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India Currents gave me a voice in days I was very lost. Having my articles selected for publishing was very validating – Shailaja Dixit, Executive Director, Narika, Fremont

“I called a local domestic violence hotline and told them about everything that was going on in my home, and the response I got was, ‘Why don’t you kick your mother-in-law out of your house?’” Stories like this compelled a group of South Asian women in Berkeley to start Narika, which would provide culturally sensitive assistance to victims of domestic violence.

Prior to Narika’s inception, a core group of 15-20 South Asian women had been congregating for Divali celebrations, Christmas dinners, and occasional brunches. At these gatherings, they began sharing notes about friends and acquaintances, and realized that the incidence of domestic violence in South Asian families was alarmingly high.

“Women faced language barriers, felt fearful of calling help lines and just did not know where to turn; many did not even realize they were being abused,” explained Shobha Menon-Hiatt, one of Narika’s founders.


One of the members, a lawyer, filed for 501 (c)(3) status; another opened up a bank account and each member donated money out of their pocket; and Narika was officially founded in April of 1992. Soon after, Narika established a helpline and the organization received its first grant from Bank of America of $1,000.

In those early days, the helpline was used to direct women to support groups. These support groups were based on the prevalent Western model. Though they provided a safe space, many women felt uncomfortable processing aloud while others listened. Oftentimes, the conversation was dominated by English-speaking women. After several attempts at restructuring the program, the founders decided to focus their efforts on individual cases.

Menon-Hiatt remembers a particularly difficult case that brought about the greatest change in Narika’s ideology. “It pushed us to navigate the interlocking systems of immigration, women’s shelters, and transitional and permanent housing,” Given their lack of experience and absence of formalized procedure, each member of Narika wore several hats and helped the client navigate her way through the system. With Narika’s help, the woman safely returned to India.

“Years later, a Narika volunteer saw her with her husband. He had gone to India to bring her back and had not laid a hand on her since. She was really happy it worked out in the end. However, this case really challenged our emphasis on women leaving abusive relationships permanently.” Menon-Hiatt explained how it changed Narika’s ideology and helped shape future Narika programs, including the South Asian Economic Empowerment and Development (SEED) program. Although Shobha Menon-Hiatt no longer works for Narika, she is still an active Narika helpline volunteer and heads the advisory board.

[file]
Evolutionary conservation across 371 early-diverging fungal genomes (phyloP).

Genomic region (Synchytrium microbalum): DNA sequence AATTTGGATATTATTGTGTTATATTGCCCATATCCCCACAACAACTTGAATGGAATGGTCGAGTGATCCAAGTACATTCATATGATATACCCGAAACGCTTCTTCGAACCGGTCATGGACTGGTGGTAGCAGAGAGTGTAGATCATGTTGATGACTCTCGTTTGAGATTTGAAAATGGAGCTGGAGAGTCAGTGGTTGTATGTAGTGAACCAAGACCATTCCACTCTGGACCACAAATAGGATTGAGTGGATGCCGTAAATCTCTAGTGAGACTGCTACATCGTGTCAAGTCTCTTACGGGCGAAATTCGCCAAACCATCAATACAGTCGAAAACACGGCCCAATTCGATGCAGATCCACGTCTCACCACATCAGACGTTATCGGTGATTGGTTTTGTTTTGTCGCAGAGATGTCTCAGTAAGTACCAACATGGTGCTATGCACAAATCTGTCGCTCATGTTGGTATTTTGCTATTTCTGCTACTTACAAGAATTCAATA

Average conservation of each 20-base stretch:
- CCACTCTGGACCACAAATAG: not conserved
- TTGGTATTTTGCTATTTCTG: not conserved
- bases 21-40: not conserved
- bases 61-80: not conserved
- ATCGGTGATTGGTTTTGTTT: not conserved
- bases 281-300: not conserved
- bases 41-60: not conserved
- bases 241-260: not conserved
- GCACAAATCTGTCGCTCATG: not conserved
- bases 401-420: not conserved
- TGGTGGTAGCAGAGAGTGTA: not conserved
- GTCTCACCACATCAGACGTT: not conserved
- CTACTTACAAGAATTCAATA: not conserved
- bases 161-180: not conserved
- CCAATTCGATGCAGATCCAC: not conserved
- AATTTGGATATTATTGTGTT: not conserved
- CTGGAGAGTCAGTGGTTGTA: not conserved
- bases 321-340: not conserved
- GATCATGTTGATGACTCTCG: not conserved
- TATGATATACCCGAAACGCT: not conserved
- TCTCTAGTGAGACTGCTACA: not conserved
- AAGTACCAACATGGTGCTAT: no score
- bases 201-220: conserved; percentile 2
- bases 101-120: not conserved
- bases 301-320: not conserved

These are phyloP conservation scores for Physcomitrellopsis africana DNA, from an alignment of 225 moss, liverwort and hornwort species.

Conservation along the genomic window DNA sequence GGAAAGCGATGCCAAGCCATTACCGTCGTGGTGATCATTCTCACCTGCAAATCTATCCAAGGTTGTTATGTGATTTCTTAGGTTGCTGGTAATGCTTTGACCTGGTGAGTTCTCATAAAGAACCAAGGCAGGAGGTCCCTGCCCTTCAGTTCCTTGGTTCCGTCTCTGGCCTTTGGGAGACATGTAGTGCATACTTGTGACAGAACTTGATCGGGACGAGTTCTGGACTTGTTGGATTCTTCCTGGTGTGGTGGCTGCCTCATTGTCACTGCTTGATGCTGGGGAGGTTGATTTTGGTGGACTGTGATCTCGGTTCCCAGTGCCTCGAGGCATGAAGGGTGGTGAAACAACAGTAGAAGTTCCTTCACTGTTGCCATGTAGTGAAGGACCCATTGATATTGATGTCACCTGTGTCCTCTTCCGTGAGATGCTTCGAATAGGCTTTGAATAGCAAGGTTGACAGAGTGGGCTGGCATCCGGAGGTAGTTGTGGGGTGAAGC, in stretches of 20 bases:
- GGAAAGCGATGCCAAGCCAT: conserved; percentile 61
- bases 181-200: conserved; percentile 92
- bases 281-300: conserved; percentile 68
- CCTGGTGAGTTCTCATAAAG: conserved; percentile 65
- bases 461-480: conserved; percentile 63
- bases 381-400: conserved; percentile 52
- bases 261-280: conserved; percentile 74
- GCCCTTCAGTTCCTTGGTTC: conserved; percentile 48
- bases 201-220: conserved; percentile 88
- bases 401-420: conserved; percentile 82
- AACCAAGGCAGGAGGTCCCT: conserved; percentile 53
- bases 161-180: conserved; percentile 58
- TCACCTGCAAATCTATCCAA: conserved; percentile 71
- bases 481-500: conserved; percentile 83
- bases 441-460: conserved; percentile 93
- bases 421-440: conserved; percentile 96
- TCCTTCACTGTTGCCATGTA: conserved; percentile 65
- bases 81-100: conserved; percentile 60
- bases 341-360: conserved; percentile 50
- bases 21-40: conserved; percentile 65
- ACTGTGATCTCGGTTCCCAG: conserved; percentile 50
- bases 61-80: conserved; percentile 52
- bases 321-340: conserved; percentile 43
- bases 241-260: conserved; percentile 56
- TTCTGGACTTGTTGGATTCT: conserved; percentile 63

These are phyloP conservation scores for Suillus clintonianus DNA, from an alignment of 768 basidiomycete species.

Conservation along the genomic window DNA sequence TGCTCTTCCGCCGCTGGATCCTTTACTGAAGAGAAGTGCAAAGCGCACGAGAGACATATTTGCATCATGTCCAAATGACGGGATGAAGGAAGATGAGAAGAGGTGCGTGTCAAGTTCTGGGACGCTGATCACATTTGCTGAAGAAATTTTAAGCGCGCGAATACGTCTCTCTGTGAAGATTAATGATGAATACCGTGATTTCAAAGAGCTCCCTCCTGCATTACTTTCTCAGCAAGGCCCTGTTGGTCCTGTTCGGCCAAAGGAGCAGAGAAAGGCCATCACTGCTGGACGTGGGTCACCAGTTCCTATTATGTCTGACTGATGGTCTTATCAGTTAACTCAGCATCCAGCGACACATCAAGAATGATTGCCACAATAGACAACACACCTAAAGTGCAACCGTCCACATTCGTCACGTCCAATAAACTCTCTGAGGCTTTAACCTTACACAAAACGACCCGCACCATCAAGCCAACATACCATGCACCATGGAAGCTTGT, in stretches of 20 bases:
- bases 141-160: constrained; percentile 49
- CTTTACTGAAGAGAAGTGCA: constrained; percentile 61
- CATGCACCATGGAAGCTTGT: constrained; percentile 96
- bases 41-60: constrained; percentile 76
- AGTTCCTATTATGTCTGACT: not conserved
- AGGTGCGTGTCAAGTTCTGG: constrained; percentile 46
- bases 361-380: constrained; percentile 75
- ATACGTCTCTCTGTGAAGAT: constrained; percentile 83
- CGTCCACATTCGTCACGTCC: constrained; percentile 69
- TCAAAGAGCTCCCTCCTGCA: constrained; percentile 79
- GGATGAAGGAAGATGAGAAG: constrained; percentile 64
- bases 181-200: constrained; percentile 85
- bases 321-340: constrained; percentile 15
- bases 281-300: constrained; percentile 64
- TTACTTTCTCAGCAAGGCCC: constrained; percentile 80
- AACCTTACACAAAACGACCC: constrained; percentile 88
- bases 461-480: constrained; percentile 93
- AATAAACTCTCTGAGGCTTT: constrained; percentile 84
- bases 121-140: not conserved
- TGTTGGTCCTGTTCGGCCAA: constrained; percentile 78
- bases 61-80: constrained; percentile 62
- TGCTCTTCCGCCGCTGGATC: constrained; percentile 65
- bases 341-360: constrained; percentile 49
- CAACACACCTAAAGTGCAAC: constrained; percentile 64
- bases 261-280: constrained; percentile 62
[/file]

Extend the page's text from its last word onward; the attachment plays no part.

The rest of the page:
Today, SEED is open to all South Asian women, regardless of their relationship history or history of abuse. Narika has learned that empowering women with life skills (financial, computer literacy, ESL, career resources) increases their self esteem and shifts the power structure in their relationships.

Over the past 15 years, the Narika helpline has received over 10,000 calls and assisted over 2,000 women and children to reclaim their right to an existence free of violence and abuse.

“This year two initiatives were launched: a poster campaign and the recently developed ‘Healthy Families, Healthy Communities’ seminar series, which offers classes on topics ranging from healthy cooking to self-defense classes for women,” says Atashi Chakravarty, Narika’s executive director.

As Narika looks forward to the future, their ultimate goal is to not be in business anymore. “Narika wants to work to prevent domestic violence and ultimately to end it altogether,” Chakravarty adds.

Alyza Jehangir is the special projects coordinator of Narika.


Narika Turns 15

Narika serves women who originate from the South Asian countries and diasporas of Bangladesh, Bhutan, India, Nepal, Pakistan, and Sri Lanka. Narika promotes the empowerment of women to confront and overcome the cycles of domestic violence and exploitation.

This year, Narika commemorates 15 years of service to the community with a gala event: “Fifteen Years of Sharing Aspirations, Creating New Visions.” Join them in taking a stand to end violence against women.

Saturday, May 19, 6-10 p.m. St. Mary’s Cathedral, 1111 Gough St., San Francisco., or Office: (510) 444-6068. Toll-free helpline: 1 (800) 215-7308.

Ticketing and sponsorship info: Alyza Jehangir, Special Projects Coordinator,, (510) 444-6068 ext 3